The tracking system said it was out for delivery... and then said the delivery attempt was unsuccessful, and I got email from Amazon telling me I ought to contact the "carrier" at a phone number that was not correct to arrange to receive the package, or else it would be returned and they would refund my money. Well, I really wanted to avoid that, because it wasn't my money - I had already paid and filed the paperwork to be reimbursed, so if I got a refund instead of the goods I'd be obligated to go through a big bureaucratic mess trying to return that money to the University, all the more so because it would be happening over the financial year-end and the Christmas shutdown.
I called Post Danmark at the number Amazon gave me and got a two-minute recorded message in Danish. I have no idea what it said, but it then hung up on me with no opportunity to do anything, so I guessed that was the wrong number. I looked on the Post Danmark Web site and found a different phone number. I called that one, managed to get a human being who said she would transfer me, and I then spent twelve more minutes on hold. They played music in the background during this time, but over it they played non-stop recorded messages in Danish for twelve minutes, again leaving me unsure whether there was any important information going past or what. I eventually was connected to an English-speaking human being who explained that the delivery attempt (to the IT University, mind you) had failed because my name was not written on the door.
This is a university, eh? It's only by luck (because we are probably the smallest full-status University in Denmark) that the whole university happens to be in a single building; and we don't really have one single "door." It's absolutely ludicrous to think that the names of all the hundreds of employees here could all be written on "the" door. My name is - I checked - properly listed in the employee database, which the operators of the internal mail system assure me ought to be good enough for me to receive mail from the outside world too. Note, also, that Post Danmark had delivered another package from the very same sender to me at this same address with no problems just a few days before. Nonetheless, the rep insisted that my name had to be on the door. I am sure that that is their generic excuse for all delivery problems.
Well, they couldn't deliver it to the IT University now because of Christmas, but they said they could redirect it to my home address, so I gave them my home address, carefully spelling it out, and thought that would solve things.
On the 23rd I got a call on my cell phone from a representative of Post Danmark, who said to me "We have a package for you, but we can't deliver it to the IT University because of Christmas." "Yes," I said, "I spent 20 minutes on the phone with you yesterday arranging to have it delivered to my home address instead."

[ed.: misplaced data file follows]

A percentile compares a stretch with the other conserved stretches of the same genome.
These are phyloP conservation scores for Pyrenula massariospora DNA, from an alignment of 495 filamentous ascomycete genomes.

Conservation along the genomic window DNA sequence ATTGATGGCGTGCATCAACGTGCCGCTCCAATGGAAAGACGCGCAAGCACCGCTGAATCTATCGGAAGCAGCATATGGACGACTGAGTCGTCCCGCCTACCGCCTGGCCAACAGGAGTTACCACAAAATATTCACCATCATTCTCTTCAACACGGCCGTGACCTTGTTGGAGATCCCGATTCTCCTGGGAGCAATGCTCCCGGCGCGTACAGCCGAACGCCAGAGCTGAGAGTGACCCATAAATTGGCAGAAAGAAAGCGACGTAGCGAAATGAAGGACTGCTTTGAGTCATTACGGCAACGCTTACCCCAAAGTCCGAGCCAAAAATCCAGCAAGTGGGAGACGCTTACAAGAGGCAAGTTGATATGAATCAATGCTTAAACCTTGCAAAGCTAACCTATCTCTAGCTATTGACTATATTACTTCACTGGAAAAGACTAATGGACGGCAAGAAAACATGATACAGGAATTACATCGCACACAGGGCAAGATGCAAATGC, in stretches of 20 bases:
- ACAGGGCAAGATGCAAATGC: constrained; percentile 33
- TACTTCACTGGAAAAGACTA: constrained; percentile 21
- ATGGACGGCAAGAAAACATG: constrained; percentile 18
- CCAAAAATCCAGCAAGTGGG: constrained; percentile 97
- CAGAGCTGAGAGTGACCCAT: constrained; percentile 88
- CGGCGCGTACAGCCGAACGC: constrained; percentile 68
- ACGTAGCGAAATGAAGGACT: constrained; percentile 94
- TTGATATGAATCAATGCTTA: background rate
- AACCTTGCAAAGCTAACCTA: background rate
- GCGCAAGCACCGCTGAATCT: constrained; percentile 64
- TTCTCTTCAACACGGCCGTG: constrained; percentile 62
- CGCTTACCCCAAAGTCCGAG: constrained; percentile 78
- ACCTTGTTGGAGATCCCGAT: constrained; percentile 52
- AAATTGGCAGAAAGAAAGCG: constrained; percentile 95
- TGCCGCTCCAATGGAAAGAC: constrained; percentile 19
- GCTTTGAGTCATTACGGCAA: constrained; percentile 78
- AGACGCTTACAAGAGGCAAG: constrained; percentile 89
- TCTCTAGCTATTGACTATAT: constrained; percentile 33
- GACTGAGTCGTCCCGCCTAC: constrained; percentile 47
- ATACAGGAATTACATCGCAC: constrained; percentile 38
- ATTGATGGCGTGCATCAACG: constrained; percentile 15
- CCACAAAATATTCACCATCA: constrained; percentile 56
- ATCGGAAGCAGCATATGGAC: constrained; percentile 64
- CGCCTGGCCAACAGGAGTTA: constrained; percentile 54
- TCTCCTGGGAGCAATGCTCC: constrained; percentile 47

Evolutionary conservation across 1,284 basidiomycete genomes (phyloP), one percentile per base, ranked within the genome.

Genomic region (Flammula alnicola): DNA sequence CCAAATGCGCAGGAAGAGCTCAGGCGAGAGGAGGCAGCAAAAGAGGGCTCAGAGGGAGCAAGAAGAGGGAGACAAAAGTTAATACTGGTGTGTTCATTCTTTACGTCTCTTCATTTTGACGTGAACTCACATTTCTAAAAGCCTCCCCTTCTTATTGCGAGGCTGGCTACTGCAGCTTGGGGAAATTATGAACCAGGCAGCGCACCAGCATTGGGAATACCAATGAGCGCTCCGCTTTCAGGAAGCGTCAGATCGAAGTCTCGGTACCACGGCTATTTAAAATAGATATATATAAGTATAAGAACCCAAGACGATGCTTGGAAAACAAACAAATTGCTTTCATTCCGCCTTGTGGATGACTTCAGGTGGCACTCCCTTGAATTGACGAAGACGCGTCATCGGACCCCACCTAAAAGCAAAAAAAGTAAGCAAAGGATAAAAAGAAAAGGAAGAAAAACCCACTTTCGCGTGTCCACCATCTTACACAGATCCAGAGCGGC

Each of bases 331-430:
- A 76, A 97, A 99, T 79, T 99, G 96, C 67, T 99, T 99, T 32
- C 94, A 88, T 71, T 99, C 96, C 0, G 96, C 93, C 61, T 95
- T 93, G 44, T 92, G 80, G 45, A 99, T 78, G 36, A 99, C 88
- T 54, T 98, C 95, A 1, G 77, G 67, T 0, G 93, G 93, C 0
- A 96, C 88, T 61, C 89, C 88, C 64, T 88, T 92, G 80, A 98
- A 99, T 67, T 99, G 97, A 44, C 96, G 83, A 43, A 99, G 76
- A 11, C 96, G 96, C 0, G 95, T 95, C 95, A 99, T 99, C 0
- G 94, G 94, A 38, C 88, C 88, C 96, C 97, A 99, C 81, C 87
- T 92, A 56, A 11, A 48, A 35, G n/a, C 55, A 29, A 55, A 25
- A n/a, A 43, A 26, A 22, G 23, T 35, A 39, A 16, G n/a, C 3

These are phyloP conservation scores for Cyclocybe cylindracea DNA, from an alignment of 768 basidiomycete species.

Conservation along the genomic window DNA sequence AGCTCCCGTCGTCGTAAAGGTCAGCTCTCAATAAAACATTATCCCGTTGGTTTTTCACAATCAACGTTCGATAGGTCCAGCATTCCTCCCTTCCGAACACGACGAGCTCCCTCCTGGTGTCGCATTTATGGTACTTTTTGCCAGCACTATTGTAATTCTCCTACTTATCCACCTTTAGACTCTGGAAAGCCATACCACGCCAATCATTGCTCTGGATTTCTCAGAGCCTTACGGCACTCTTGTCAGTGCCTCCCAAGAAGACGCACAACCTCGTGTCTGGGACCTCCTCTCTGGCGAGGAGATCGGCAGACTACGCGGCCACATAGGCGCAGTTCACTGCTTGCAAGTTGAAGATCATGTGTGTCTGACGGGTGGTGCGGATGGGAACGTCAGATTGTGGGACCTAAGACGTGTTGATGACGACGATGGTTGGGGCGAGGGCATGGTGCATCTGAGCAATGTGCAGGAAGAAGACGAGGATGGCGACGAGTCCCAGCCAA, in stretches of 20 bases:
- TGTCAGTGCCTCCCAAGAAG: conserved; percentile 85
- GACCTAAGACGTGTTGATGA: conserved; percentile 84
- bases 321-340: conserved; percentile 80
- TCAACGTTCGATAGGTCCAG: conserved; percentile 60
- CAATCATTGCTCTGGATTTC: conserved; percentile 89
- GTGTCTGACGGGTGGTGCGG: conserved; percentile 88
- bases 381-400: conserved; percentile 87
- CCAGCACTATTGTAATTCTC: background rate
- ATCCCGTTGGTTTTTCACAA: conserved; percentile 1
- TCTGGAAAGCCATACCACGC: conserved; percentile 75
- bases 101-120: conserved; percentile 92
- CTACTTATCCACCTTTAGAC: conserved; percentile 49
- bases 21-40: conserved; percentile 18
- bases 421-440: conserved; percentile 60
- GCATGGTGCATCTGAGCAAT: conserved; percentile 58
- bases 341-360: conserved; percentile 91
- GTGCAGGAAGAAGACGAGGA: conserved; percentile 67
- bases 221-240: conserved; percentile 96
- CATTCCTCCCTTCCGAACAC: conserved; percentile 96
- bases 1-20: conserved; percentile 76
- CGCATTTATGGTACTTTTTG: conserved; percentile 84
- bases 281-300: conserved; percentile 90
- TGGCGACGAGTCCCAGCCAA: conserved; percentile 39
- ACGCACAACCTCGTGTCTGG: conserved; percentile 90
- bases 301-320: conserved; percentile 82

They had no record of that.
They said they could redirect it to my home address, but I would have to pay 40 kroner (eight dollars) and wait until the 29th. I said, fine. And I gave them my home address, carefully spelling it out, and I thought that would solve things. And they they said they couldn't send it to my home address "because the package already has an address on it" so they would have to hold it at the post office for pickup. "Which post office?" I asked. They couldn't tell me. Just whichever one is nearest your home address. "Is that the postal outlet in the 'Kvickly' grocery store, where I've picked up other packages?" "Probably." That wasn't really confidence-inspiring, but I figured there was a good chance the online tracking system would tell me which post office anyway, so I let it pass.
Then as I was about to hang up, the representative said, "Wait, wait! I must tranfer you to my colleague who takes your card number for the 40 kroner!" So I spent another five minutes on hold, and then the same representative came on the line and told me that actually I didn't have to pay 40 kroner after all.
Bearing in mind how much customer service reps probably get paid in Denmark, I figure that this whole affair must have cost them more than 40 kroner by the time she got the words "This is Post Danmark" out of her mouth at the start of the call.
On the 29th, as of 8am, the tracking system said it was "out for delivery." I had no idea to where. But it evidently didn't arrive at my home address, nor did any card saying "pick up your package at this address" or similar. On checking the tracking system again in the afternoon, it told me I could pick up the package at the SuperBest (not the Kvickly). So I went out into the slush to look for the SuperBest, which I'd never visited before.
I spent 45 minutes pounding the cobbles looking for the SuperBest and couldn't find it. The big public tourist maps all showed a post office on a certain corner that I thought was the right one, but after (with some difficulty) locating that corner, it was just residential buildings with no post office in sight. I returned home, had a cup of cocoa and another good look at Google Maps, and tried again.
At the SuperBest, I presented my ID and tracking number, and the clerk looked on the shelf and couldn't find the package. After some back-and-forth the package was eventually found. It seems that it was filed under my first name only, and the IT University's address (which I didn't know off the top of my head).
They did not charge me 40 kroner.
One nice benefit of this business is that I now know about the SuperBest. I'll probably visit again, because it is the first reasonable-sized grocery store I have seen since my arrival here. There is apparently some kind of quaint city ordinance limiting the maximum size of grocery stores, which combined with the real estate situation means that most of them are more on the level I associate with convenience stores. Going to one store and doing all your food shopping for a week is not a done thing here. Instead, people visit lots of different places every couple days because that's the only way to intercept a reasonable selection.
I was specially cautioned by more than one of my work colleagues that I'd better be sure to have enough food on hand before Christmas because all the shops would be closed on the 25th and 26th. This because going a couple of days without shopping for food is a rare enough thing here that people have to plan ahead for it.
It's now 10:15, and the gløgg is catching up to me. I think I will leave further commentary for some future posting. Happy New Year.